Friday, May 23, 2014

Indian slum

We visited Thubrahalli, a slum in eastern Bangalore, where the inhabitants live in tent-like structures made from blue tarp roofs and mud bricks. The experience was very different than we expected.
No pictures this time, folks. Sorry.

Most of us were told not to take cameras into Thubrahalli, a slum in eastern Bangalore and home to around 250 people. The one person who did bring a camera was asked to delete pictures right before we left.

As outside observers, our rapport with the community was only going to be tenuous at best; hiding behind cameras worth well above their average monthly wage would have only served to further alienate us from the slum's residents.

We were given a tour of a solar battery lending station in the slum, run by the Selco Foundation, a non-profit that helps train entrepreneurs to provide solar-powered lighting in low income areas. We had the chance to communicate with the slum dwellers through our two Selco guides and translators.

We were told that the inhabitants had migrated from the northern area of the state and worked primarily as laborers on one of Bangalore's countless construction projects. Every year, they returned to the north for several months during the agricultural season before returning to the better wages - but considerably lower standard of living - that Bangalore offered.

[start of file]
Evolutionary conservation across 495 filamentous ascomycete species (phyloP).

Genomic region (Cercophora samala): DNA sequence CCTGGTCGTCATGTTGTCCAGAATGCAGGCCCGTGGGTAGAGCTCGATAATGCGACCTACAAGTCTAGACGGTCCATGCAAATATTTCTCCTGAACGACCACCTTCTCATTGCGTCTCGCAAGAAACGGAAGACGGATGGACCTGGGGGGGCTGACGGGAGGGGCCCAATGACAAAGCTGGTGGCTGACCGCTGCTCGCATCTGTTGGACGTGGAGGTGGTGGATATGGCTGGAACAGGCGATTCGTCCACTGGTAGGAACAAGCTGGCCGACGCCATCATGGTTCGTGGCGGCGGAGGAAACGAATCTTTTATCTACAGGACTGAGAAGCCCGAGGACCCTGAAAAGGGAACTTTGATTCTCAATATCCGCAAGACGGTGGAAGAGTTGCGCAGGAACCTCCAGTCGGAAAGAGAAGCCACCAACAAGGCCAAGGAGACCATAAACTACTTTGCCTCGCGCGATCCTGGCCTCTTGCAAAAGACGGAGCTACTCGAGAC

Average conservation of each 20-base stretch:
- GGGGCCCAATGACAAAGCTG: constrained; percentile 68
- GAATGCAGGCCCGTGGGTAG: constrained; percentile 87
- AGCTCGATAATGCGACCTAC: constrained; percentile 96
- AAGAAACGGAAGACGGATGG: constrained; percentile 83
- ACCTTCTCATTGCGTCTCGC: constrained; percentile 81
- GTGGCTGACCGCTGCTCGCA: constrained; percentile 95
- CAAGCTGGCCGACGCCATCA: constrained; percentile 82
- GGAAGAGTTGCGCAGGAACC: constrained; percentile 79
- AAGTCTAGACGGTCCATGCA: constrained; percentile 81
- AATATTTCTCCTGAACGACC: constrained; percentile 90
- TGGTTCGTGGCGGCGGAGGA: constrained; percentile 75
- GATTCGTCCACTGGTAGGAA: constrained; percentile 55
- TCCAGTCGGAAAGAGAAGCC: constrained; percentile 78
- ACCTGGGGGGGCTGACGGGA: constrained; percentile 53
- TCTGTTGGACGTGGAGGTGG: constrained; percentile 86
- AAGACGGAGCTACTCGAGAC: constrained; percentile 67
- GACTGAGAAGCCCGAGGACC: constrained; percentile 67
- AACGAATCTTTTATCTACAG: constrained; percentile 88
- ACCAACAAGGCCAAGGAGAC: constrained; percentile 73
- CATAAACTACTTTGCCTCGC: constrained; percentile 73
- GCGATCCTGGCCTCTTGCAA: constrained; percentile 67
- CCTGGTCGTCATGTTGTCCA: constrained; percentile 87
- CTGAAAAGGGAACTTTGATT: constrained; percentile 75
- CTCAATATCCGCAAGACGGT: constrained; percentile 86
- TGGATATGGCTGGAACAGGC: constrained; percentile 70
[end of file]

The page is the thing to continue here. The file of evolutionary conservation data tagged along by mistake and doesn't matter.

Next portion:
This slum, we learned, was somewhat different from most as the inhabitants paid rent to the land owner. While eviction was still a very real possibility, they had at least gained tacit consent to live on the land.

The slum was not as I imagined it would be. I had pictured one-room boxes with corrugated tin ceilings, cinder block walls, and narrow, crowded passageways. Instead, we found tent-like structures with blue tarp roofs and mud bricks to form the sides.

Upon conferring with a classmate afterwards, we both felt as if the difference between our expectations and the reality of the slum had made it a somewhat surreal experience, as if neither of us had even thought it was possible for people to live like this: in a tent city on a barren, dirt lot surrounded by multilevel apartment buildings on three sides.

But really, isn't that why we're in India?